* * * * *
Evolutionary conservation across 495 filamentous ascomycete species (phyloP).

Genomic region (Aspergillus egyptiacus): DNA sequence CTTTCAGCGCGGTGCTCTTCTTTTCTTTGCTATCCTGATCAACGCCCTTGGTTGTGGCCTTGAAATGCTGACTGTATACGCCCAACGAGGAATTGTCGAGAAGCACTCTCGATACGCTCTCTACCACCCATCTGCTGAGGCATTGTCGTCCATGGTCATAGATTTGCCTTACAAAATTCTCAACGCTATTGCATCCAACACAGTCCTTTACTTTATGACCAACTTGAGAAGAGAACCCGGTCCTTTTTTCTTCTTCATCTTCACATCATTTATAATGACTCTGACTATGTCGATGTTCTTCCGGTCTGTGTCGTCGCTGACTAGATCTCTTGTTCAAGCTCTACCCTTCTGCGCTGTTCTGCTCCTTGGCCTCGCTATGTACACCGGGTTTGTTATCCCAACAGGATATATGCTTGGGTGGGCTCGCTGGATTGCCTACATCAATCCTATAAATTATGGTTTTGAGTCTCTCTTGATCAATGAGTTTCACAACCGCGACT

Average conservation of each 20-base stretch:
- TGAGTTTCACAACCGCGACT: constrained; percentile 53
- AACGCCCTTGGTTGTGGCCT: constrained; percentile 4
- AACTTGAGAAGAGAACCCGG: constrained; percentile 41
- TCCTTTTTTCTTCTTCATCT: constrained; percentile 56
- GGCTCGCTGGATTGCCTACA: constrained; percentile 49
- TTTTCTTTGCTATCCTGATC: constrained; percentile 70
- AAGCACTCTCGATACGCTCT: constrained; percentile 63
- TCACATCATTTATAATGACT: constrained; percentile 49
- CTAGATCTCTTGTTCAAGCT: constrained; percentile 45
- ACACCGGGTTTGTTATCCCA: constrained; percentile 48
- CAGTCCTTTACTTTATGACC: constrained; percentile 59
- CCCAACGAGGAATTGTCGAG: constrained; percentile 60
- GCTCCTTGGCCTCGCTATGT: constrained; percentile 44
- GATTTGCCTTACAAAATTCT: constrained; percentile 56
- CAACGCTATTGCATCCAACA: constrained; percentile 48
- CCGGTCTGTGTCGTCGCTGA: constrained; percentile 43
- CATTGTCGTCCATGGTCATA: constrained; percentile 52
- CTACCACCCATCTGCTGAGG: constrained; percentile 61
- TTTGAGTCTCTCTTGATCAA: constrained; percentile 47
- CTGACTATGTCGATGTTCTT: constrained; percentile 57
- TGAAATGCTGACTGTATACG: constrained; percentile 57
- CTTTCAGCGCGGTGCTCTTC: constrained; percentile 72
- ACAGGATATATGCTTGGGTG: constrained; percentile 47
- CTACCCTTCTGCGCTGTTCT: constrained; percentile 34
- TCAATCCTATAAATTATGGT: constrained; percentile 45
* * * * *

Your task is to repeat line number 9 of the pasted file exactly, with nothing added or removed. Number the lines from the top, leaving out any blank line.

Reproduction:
- TTTTCTTTGCTATCCTGATC: constrained; percentile 70